I had access to a new collection of Mitchell, SD newspapers going back to 1885 a couple weeks ago, with a really good search engine for finding names in the articles. As I went through the results for Geidel a mystery started to emerge... a murder mystery.
The Bechtel Murder Trial Comes To a CloseThe Mitchell Daily Republican
Friday April 2, 1886
Page 1 (Accessed from http://newspaperarchive.com/)
"The attention of the court was occupied all of Thursday in the trial of R. S. Imelli and others, who were indicted last July (1885) for participating in a riot on or about May 1st 1884... the principle [sic] witness of the prosecution is Leonard Bechtel who says that he was at his brother's house on his claim in Davison County and that a body of men, ten or more in number came there and demanded that they should tell them the whereabouts of John Smith, who had been missing for about two weeks.... they came from the direction of Charles Smith's pace. Geidel came up and tied his horse and said: "we've got you now."
"The case went to the jury last night about 9 o'clock and up to the time of going to press nothing has been heard from them."
A Geidel involved in a murder trial? This gets interesting.
What happened in 1884? Who is this Geidel? Unfortunately, the article of the trial said "as the particulars of the case have already been given several times in the Republican it is unneccessary to go over them in detail." So there's nothing in this article, and the other mentions of Bechtel and Imelli included in the online collection (from 1885 on) are just short pieces about the indictment and further minor proceedings.
Off to Google to see what we can find.The best source comes from a reprint hosted on the Davison County section of Genealogy Trails from the Daily Huronite, February 9, 1886, page 1.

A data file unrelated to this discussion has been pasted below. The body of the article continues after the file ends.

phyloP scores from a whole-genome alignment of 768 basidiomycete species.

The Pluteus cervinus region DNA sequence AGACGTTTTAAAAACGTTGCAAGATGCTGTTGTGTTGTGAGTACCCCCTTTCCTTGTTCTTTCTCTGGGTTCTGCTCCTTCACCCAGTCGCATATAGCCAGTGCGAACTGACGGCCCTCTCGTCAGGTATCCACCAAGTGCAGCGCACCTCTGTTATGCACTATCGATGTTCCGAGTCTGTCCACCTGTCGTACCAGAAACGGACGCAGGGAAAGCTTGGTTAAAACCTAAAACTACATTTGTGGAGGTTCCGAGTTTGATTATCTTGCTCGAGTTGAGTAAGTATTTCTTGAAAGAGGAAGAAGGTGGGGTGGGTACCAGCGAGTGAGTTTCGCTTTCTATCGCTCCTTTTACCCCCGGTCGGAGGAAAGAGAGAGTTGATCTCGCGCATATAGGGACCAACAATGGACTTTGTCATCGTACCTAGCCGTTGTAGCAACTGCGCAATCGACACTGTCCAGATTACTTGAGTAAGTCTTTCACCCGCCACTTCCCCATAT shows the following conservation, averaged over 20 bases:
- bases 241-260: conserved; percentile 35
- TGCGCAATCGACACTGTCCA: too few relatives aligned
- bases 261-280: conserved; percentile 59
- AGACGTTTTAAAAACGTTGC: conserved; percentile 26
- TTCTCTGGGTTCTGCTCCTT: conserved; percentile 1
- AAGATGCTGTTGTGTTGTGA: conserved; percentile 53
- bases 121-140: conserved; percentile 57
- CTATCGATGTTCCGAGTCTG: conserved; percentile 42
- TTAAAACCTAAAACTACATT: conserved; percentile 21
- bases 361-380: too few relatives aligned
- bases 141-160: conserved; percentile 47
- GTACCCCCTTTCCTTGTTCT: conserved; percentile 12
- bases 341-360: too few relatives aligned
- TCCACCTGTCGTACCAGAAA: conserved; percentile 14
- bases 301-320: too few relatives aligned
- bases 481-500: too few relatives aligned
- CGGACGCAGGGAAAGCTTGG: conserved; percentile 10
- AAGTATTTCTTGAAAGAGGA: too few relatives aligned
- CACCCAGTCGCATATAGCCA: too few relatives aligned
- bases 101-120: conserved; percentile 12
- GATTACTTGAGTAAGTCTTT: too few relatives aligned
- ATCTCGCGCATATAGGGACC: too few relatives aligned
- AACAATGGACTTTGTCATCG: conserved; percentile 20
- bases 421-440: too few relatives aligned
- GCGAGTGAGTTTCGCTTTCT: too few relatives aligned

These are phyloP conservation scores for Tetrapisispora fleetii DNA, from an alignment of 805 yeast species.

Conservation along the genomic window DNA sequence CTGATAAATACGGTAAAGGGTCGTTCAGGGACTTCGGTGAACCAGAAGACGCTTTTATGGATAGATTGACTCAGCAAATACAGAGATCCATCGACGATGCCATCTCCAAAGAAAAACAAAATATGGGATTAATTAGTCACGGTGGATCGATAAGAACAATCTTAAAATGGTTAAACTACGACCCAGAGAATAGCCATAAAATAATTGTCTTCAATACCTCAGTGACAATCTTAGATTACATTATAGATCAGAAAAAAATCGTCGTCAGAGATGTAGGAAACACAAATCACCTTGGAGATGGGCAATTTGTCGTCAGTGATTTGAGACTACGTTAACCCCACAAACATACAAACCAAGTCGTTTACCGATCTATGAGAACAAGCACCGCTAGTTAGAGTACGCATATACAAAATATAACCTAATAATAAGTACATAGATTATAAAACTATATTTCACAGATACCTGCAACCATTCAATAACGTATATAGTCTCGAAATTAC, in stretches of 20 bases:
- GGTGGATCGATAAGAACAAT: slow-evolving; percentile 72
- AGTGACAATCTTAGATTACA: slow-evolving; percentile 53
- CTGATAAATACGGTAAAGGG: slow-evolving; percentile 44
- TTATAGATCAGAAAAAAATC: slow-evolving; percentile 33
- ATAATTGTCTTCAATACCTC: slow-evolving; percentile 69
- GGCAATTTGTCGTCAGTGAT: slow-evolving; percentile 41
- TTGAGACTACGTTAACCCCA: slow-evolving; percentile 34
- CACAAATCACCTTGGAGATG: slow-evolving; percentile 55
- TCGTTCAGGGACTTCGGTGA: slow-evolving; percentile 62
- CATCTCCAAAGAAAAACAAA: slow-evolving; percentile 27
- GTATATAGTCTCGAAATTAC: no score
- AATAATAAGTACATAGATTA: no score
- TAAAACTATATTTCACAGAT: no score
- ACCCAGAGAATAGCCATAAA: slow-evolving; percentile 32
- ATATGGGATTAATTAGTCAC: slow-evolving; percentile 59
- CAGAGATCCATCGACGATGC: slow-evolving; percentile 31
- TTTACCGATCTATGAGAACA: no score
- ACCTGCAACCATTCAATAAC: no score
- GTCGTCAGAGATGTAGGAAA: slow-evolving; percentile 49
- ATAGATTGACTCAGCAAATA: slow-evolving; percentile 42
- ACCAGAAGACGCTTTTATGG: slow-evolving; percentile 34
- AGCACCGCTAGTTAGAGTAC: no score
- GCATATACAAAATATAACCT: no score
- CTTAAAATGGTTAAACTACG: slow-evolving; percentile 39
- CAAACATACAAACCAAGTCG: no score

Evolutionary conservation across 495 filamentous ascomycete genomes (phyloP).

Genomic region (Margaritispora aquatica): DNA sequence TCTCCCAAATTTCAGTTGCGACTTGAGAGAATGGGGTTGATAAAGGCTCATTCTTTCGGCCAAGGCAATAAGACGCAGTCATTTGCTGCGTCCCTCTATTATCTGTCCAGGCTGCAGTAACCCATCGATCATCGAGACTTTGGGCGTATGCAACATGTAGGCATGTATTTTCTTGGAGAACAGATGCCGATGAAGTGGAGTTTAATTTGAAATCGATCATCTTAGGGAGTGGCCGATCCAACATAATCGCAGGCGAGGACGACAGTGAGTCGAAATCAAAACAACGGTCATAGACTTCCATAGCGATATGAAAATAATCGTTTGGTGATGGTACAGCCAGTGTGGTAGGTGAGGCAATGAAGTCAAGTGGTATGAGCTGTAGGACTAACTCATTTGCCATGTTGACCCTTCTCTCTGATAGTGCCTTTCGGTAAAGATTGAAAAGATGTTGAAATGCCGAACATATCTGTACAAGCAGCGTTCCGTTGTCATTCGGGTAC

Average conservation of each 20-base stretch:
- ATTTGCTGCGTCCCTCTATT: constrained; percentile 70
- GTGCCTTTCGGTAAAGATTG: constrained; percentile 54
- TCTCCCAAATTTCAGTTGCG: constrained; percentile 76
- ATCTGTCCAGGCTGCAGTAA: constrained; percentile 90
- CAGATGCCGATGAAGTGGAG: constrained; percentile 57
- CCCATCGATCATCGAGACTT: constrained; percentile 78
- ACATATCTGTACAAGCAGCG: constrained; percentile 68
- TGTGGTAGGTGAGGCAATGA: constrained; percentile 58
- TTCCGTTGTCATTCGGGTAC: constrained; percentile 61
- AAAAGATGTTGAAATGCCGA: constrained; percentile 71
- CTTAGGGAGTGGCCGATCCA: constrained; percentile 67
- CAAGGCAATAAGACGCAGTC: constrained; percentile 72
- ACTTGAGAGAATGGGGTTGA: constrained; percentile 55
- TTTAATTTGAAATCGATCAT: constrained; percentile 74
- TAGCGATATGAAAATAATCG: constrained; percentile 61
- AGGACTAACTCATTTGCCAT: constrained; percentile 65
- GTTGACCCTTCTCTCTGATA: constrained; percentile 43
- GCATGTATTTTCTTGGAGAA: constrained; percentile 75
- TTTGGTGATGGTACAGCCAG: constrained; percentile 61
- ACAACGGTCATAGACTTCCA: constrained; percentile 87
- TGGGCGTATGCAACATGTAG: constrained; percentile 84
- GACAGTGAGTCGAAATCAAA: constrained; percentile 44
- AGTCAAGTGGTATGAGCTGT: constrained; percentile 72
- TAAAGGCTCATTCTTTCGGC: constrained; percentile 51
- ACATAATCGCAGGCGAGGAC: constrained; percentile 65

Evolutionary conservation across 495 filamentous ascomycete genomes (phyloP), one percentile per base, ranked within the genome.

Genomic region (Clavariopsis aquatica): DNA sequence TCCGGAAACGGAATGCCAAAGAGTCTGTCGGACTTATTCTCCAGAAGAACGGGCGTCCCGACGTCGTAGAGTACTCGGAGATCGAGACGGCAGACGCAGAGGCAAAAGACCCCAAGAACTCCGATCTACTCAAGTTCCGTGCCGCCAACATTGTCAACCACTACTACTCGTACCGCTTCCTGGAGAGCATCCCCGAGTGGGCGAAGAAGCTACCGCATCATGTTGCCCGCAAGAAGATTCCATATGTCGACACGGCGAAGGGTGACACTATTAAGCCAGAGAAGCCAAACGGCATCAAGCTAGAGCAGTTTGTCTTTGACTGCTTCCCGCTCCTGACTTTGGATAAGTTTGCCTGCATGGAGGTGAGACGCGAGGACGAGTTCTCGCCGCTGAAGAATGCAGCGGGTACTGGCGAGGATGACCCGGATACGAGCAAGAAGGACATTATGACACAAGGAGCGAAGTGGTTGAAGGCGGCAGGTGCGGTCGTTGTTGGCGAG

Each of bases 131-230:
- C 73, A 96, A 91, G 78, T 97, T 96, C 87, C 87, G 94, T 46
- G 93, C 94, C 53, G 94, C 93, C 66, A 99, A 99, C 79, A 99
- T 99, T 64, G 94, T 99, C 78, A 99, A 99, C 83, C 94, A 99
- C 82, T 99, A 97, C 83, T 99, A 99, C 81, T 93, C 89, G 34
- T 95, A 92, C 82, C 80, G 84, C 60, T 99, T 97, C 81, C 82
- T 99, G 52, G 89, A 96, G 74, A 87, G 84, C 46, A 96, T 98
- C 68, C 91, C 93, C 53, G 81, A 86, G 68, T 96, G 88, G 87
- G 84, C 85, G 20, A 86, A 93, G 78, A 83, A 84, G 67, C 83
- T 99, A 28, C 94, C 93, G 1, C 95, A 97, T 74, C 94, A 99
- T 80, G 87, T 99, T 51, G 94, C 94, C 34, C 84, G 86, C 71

The Enemy Creek Tragedy
"Mitchell, Feb. 8.—Sheriff Allerton returned to-night from Washington territory with R.S. Imelli, a German jeweler, who has been under indictment here for a year past for riot and assault. In March, 1884, a party named John Schmidt, living on a claim near Enemy creek, about nine miles south of Mitchell, disappeared suddenly and no trace was ever found of him. His children were transferred to the neighbors and his property sold. One of his neighbors named Mike Bechtel was suspected of the murder, and several weeks after Bechtel’s body badly mutilated and bound to heavy stones, was discovered in what was known as the “deep hole” in the James river, several miles from Schmidt’s house. It afterwards transpired that a mob of Schmidt’s neighbors had gotten together and partially hung Bechtel several times, stabbing him with a bayonet, and otherwise tried to make him confess that he had murdered Schmidt. This he did not do, and threw his body into the river. It was claimed that Imelli, who had a grudge against Bechtel, had led this mob. Sufficient information leaded out upon which the grand jury indicted Max Geidel, Charles Smith, Joseph Scheick, George Krug, Fred Esser, Frank Young, Chas. Kolley and R. S. Imelli. These men, except the last, gave bail in $500 and are now awaiting trial. Imelli, hearing a warrant was out against him, fled. The sheriff has been long on his track, and at last found him about two weeks since at a small town in Washington Territory carrying on the jewelry business under a slight change in his name. He gave bail tonight in the sum of $500. He has engaged Dillon & Preston, of this city, to defend him. The case will be tried at the March term of court."